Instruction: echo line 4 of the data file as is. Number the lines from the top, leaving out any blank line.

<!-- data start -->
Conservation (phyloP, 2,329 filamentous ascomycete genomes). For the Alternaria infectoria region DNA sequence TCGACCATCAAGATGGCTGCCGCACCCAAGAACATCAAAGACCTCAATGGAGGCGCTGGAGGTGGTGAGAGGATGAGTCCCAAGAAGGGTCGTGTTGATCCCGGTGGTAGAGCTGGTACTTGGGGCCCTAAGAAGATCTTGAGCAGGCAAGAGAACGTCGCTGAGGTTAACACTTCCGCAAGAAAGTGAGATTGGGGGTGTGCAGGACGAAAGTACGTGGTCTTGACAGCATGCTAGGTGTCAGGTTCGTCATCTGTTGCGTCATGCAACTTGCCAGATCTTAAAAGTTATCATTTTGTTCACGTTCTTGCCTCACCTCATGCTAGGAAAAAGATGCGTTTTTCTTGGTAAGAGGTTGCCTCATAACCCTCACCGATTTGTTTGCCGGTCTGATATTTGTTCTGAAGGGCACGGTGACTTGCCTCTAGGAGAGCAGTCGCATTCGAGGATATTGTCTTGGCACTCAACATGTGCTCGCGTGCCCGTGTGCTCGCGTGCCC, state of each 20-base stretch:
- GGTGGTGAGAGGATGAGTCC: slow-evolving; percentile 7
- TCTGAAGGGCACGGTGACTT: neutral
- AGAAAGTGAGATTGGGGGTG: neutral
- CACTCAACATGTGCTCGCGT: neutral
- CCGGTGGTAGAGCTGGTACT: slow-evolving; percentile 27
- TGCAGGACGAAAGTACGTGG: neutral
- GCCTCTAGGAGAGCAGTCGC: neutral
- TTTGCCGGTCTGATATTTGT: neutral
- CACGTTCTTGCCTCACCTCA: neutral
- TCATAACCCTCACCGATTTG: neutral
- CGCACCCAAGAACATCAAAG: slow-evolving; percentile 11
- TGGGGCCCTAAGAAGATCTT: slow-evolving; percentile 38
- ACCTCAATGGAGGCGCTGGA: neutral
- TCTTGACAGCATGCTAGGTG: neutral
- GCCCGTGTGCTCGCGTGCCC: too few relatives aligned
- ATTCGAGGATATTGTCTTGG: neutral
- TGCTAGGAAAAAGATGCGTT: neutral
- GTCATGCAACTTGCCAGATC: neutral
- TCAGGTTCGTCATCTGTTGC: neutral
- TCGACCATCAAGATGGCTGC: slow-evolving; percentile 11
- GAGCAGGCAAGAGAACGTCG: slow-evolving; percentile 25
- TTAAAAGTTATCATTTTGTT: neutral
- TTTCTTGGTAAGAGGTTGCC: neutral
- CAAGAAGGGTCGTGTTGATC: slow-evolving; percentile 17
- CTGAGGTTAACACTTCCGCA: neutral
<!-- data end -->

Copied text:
- AGAAAGTGAGATTGGGGGTG: neutral